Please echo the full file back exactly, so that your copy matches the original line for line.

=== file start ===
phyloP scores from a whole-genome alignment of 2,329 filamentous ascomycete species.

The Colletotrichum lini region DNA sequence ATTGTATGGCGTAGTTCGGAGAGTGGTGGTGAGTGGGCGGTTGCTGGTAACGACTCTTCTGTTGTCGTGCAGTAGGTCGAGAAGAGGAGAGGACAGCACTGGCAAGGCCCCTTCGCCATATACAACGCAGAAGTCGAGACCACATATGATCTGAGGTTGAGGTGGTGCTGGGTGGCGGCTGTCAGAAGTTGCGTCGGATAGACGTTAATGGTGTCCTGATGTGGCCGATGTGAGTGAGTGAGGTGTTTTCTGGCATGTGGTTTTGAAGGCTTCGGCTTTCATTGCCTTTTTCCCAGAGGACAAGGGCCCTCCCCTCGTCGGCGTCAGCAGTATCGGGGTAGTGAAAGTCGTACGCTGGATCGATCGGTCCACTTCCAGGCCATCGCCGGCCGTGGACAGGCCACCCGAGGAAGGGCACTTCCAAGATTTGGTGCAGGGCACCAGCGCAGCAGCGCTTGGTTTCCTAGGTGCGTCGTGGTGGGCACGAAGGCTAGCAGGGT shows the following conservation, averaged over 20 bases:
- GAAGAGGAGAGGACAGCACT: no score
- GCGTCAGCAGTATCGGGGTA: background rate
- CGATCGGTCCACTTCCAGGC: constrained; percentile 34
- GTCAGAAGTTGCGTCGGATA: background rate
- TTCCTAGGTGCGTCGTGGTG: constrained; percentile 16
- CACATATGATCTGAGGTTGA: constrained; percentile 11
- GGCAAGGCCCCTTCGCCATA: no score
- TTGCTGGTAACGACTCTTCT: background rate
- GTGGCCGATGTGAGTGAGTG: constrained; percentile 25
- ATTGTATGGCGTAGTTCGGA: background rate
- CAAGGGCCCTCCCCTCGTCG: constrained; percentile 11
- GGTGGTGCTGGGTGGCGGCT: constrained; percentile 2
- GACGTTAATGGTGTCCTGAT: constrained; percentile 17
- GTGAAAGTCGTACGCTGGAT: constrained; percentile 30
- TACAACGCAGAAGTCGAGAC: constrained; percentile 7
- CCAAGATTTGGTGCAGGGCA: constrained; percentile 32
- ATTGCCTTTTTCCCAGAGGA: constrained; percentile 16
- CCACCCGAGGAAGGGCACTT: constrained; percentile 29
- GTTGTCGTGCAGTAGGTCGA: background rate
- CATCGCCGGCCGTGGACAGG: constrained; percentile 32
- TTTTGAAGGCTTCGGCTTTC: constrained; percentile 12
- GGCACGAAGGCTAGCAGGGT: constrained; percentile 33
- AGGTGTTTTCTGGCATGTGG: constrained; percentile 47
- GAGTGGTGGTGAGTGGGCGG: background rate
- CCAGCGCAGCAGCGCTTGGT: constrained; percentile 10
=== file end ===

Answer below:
phyloP scores from a whole-genome alignment of 2,329 filamentous ascomycete species.

The Colletotrichum lini region DNA sequence ATTGTATGGCGTAGTTCGGAGAGTGGTGGTGAGTGGGCGGTTGCTGGTAACGACTCTTCTGTTGTCGTGCAGTAGGTCGAGAAGAGGAGAGGACAGCACTGGCAAGGCCCCTTCGCCATATACAACGCAGAAGTCGAGACCACATATGATCTGAGGTTGAGGTGGTGCTGGGTGGCGGCTGTCAGAAGTTGCGTCGGATAGACGTTAATGGTGTCCTGATGTGGCCGATGTGAGTGAGTGAGGTGTTTTCTGGCATGTGGTTTTGAAGGCTTCGGCTTTCATTGCCTTTTTCCCAGAGGACAAGGGCCCTCCCCTCGTCGGCGTCAGCAGTATCGGGGTAGTGAAAGTCGTACGCTGGATCGATCGGTCCACTTCCAGGCCATCGCCGGCCGTGGACAGGCCACCCGAGGAAGGGCACTTCCAAGATTTGGTGCAGGGCACCAGCGCAGCAGCGCTTGGTTTCCTAGGTGCGTCGTGGTGGGCACGAAGGCTAGCAGGGT shows the following conservation, averaged over 20 bases:
- GAAGAGGAGAGGACAGCACT: no score
- GCGTCAGCAGTATCGGGGTA: background rate
- CGATCGGTCCACTTCCAGGC: constrained; percentile 34
- GTCAGAAGTTGCGTCGGATA: background rate
- TTCCTAGGTGCGTCGTGGTG: constrained; percentile 16
- CACATATGATCTGAGGTTGA: constrained; percentile 11
- GGCAAGGCCCCTTCGCCATA: no score
- TTGCTGGTAACGACTCTTCT: background rate
- GTGGCCGATGTGAGTGAGTG: constrained; percentile 25
- ATTGTATGGCGTAGTTCGGA: background rate
- CAAGGGCCCTCCCCTCGTCG: constrained; percentile 11
- GGTGGTGCTGGGTGGCGGCT: constrained; percentile 2
- GACGTTAATGGTGTCCTGAT: constrained; percentile 17
- GTGAAAGTCGTACGCTGGAT: constrained; percentile 30
- TACAACGCAGAAGTCGAGAC: constrained; percentile 7
- CCAAGATTTGGTGCAGGGCA: constrained; percentile 32
- ATTGCCTTTTTCCCAGAGGA: constrained; percentile 16
- CCACCCGAGGAAGGGCACTT: constrained; percentile 29
- GTTGTCGTGCAGTAGGTCGA: background rate
- CATCGCCGGCCGTGGACAGG: constrained; percentile 32
- TTTTGAAGGCTTCGGCTTTC: constrained; percentile 12
- GGCACGAAGGCTAGCAGGGT: constrained; percentile 33
- AGGTGTTTTCTGGCATGTGG: constrained; percentile 47
- GAGTGGTGGTGAGTGGGCGG: background rate
- CCAGCGCAGCAGCGCTTGGT: constrained; percentile 10